The influence of weekly training distance on fractional utilization of maximum aerobic capacity in marathon and ultramarathon runners

  • A. G. Scrimgeour
  • T. D. Noakes
  • B. Adams
  • K. Myburgh
Article

Summary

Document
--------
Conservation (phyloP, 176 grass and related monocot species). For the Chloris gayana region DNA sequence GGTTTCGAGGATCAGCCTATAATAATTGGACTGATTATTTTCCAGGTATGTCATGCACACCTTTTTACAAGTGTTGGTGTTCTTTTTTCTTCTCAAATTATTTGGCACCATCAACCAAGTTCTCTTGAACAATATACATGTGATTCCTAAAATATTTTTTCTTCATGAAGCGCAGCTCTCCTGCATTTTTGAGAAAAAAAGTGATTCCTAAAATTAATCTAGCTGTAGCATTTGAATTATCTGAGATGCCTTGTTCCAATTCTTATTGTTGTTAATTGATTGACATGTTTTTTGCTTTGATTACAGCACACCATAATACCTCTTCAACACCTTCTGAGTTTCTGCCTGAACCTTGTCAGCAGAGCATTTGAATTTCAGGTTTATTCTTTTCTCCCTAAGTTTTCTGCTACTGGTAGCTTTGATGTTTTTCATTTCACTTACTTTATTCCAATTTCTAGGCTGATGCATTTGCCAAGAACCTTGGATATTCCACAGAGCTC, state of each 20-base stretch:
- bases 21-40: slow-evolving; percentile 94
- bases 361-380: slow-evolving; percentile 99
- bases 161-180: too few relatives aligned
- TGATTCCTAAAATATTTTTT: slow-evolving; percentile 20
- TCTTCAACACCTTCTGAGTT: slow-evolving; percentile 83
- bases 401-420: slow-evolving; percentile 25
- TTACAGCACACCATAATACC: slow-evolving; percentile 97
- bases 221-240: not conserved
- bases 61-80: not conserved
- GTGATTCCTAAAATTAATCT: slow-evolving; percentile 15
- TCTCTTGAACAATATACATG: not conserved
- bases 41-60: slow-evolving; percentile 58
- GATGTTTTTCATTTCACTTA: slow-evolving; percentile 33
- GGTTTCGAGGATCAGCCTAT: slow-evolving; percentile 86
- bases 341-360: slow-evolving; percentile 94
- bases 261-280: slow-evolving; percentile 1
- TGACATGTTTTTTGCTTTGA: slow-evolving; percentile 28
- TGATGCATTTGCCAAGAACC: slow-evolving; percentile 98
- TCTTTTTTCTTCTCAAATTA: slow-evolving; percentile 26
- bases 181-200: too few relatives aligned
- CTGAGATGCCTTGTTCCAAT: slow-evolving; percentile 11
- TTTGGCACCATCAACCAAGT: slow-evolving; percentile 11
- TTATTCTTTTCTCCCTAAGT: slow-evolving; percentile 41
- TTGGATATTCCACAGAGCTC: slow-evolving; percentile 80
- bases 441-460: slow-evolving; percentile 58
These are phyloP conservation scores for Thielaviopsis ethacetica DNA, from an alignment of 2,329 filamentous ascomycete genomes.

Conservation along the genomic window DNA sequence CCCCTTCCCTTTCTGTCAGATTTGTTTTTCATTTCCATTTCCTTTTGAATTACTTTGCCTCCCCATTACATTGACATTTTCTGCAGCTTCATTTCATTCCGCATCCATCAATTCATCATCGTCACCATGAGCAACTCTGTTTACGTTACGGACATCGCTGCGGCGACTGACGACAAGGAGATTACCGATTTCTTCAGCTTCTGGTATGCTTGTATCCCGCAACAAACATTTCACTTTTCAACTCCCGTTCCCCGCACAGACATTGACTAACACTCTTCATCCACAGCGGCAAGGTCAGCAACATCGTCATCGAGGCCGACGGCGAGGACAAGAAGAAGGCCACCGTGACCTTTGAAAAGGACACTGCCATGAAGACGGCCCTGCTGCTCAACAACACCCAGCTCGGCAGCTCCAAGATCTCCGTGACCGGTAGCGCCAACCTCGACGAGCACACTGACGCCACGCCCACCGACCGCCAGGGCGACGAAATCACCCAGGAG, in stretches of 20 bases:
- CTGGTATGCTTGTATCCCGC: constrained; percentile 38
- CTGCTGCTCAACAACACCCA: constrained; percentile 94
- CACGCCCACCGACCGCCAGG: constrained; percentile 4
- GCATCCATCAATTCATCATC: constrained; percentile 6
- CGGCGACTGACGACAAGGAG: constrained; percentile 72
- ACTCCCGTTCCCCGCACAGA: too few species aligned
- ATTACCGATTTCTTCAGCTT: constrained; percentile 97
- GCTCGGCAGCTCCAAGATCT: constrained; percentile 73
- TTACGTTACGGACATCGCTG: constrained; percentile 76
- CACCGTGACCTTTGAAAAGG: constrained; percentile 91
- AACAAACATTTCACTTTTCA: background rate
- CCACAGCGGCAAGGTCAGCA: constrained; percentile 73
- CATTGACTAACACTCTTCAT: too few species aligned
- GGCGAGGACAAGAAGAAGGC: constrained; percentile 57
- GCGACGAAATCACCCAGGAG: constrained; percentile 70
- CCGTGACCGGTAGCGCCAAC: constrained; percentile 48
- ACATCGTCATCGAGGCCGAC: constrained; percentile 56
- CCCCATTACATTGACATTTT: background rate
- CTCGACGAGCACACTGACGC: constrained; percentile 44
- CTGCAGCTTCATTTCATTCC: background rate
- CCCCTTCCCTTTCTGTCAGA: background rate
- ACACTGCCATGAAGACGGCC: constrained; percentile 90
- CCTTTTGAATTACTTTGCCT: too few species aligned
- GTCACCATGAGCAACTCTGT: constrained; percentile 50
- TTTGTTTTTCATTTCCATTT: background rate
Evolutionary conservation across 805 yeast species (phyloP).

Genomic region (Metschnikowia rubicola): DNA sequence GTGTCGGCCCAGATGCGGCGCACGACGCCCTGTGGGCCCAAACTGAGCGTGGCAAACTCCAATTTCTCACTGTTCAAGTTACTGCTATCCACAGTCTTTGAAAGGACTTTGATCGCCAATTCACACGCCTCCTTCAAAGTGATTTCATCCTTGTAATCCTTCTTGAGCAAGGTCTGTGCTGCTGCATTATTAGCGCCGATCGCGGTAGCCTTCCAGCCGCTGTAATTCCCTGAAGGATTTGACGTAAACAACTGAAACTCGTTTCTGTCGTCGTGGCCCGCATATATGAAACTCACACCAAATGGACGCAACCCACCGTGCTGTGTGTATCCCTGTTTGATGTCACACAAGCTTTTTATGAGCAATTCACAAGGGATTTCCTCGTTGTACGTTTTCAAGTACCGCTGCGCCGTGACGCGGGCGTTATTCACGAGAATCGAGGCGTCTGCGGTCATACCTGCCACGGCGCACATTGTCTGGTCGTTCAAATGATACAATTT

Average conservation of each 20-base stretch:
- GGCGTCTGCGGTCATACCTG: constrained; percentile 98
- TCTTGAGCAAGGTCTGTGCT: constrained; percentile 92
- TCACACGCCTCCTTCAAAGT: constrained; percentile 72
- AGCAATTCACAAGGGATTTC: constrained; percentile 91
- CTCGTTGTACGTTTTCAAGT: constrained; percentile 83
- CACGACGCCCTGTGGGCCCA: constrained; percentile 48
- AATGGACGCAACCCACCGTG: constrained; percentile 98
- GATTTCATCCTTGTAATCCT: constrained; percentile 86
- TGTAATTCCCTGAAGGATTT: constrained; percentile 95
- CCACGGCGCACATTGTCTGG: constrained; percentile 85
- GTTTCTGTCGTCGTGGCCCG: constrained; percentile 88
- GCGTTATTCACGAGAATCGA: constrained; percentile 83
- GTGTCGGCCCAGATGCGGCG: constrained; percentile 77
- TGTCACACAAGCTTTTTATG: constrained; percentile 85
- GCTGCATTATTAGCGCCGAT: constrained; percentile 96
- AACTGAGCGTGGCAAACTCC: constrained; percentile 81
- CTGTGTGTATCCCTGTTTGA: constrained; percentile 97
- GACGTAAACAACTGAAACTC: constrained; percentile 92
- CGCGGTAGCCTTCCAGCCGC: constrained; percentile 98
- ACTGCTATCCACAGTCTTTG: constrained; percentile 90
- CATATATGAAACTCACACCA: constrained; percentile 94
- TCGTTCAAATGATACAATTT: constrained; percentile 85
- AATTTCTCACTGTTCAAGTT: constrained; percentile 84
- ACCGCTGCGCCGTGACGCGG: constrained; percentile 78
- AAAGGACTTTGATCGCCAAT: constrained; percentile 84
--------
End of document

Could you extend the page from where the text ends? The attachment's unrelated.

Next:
This study was designed to examine the interrelationships between performance in endurance running events from 10 to 90 km, training volume 3–5 weeks prior to competition, and the fractional utilization of maximal aerobic capacity (%\(\dot V_{O_{2max} } \)) during each of the events. Thirty male subjects underwent horizontal treadmill testing to determine their\(\dot V_{O_{2max} } \), and steady-state\(\dot V_{O_2 }\) at specific speeds to allow for calculation of %\(\dot V_{O_{2max} } \) sustained during competition. Runners were divided into groups of ten according to their weekly training distance (group A trained less than 60 km · week−1, group B 60 to 100 km · week−1, and group C more than 100 km · week−1). Runners training more than 100 km · week−1 had significantly faster running times (average 19.2%) in all events than did those training less than 100 km · week−1.\(\dot V_{O_{2max} } \) or %\(\dot V_{O_{2max} } \) sustained during competition was not different between groups. The faster running speed of the more trained runners, running at the same %\(\dot V_{O_{2max} } \) during competition, was due to their superior running economy (19.9%). Thus all of the group differences in running performance could be explained on the basis of their differences in running economy. These findings suggest either that the main effect of training more than 100 km · week−1 may be to increase running economy, or that runners who train more than 100 km · week−1 may have inherited superior running economy. The finding that the maximal horizontal running speed reached during the progressive maximal treadmill test was a better predictor (r=0.72) of running performance at all distances than was the\(\dot V_{O_{2max} } \) (r=0.54) suggests that peak treadmill running speed can predict performance in endurance running events.